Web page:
Housing ‘Recovering,’ Key Indices Reveal

Home builders, residential remodelers, kitchen/bath dealers and other design professionals are all demonstrating signs of optimism for a stronger market through the balance of 2020, as the initial impact of the COVID-19 pandemic continues to recede. Among the key statistics and forecasts released in recent weeks by government agencies, research firms and industry-related trade associations were the following:


In signs that housing continues to recover from the impact of COVID-19, builder confidence in the market for newly built single-family homes increased sharply, and single- and multi-family housing starts each posted solid gains, according to the National Association of Home Builders. “Housing has been a bright spot during the COVID-19 pandemic, and the sharp rebound in builder confidence has led NAHB to upgrade its forecast for single-family starts, which are now projected to show only a slight decline for 2020,” said NAHB Chief Economist Robert Dietz. Housing starts, according to the latest figures, were pegged at a seasonally adjusted annual rate of 1.5 million units, the highest rate since February. New-home sales have also risen to their highest level since the Great Recession, the NAHB reported.


After months of setbacks resulting from the coronavirus pandemic, most realtors believe that the existing-home sales market is “recovering,” the National Association of Realtors reported. According to a recent NAR survey, 92% of the real estate agents polled reported that a portion of their buyers have either returned to or never left the market. Thirty-five percent of surveyed NAR members also said that buyers have modified at least one home feature that’s important to them because of the coronavirus outbreak, noted Lawrence Yun, chief economist for the NAR. The most common home features cited as increasingly important are home offices, spaces to accommodate family members new to the residence and larger homes with more personal space. “A number of potential buyers noted stalled plans due to the pandemic and that has led to a pent-up demand to buy,” said Yun. “After being home for months, buyers are reminded how much their current home may lack certain desired features or amenities.”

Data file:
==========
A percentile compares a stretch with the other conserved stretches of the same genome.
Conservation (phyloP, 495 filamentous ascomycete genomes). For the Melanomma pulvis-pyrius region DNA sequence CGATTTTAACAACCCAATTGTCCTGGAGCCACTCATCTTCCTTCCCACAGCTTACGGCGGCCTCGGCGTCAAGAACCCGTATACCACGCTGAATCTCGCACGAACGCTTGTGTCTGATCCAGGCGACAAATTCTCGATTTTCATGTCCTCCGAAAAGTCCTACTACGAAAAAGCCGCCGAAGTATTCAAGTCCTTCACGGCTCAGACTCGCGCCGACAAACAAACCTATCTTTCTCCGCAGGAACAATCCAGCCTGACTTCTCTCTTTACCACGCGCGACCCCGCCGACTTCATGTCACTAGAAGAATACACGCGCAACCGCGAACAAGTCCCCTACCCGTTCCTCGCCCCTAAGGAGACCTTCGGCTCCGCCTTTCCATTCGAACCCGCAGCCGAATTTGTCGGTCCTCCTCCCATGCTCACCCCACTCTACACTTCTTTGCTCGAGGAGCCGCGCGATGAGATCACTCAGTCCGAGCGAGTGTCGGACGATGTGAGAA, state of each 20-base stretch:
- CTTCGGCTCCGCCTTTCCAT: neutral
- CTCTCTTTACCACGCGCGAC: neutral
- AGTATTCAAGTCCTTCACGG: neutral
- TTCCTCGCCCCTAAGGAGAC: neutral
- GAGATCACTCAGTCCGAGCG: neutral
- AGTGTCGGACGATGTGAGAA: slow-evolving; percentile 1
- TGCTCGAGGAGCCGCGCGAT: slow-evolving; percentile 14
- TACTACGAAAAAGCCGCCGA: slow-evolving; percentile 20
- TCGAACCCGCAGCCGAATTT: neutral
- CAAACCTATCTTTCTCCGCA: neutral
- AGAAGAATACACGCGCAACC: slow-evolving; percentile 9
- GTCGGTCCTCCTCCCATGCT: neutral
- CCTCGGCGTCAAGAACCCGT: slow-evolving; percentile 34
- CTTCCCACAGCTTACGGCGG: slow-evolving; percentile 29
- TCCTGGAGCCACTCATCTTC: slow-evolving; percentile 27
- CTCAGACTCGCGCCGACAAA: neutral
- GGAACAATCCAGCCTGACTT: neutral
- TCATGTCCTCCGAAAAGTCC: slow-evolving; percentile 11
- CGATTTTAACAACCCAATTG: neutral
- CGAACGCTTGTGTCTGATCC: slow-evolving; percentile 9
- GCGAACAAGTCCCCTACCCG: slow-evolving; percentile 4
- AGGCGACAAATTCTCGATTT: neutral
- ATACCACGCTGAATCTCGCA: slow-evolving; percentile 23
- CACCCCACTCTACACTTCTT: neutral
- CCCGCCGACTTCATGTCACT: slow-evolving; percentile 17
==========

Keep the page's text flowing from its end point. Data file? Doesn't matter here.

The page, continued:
Expenditures for improvements and repairs to owner-occupied homes are expected to slow by the middle of next year as the COVID-19 pandemic continues to unfold, according to the latest Leading Indicator of Remodeling Activity released by the Joint Center for Housing Studies of Harvard University. Assuming continued weakness in the economy due to the public-health crisis, the LIRA projects annual declines in renovation-and-repair spending of 0.4% by the second quarter of 2021. “The remodeling market was buoyed through the early months of the pandemic as owners spent a considerable amount of time at home and realized the need to update or reconfigure indoor and outdoor spaces for work, school, play, exercise and more,” said Chris Herbert, managing director of the Cambridge, MA-based Joint Center. “However, sharp declines in home sales and project permitting activity this spring, as well as record unemployment, suggest many homeowners will likely scale back plans for major renovations this year and next.” Annual expenditures by owners for home improvements and repairs are expected to shrink slightly, to $326 billion, by the middle of 2021, added Joint Center economist Abbe Will.

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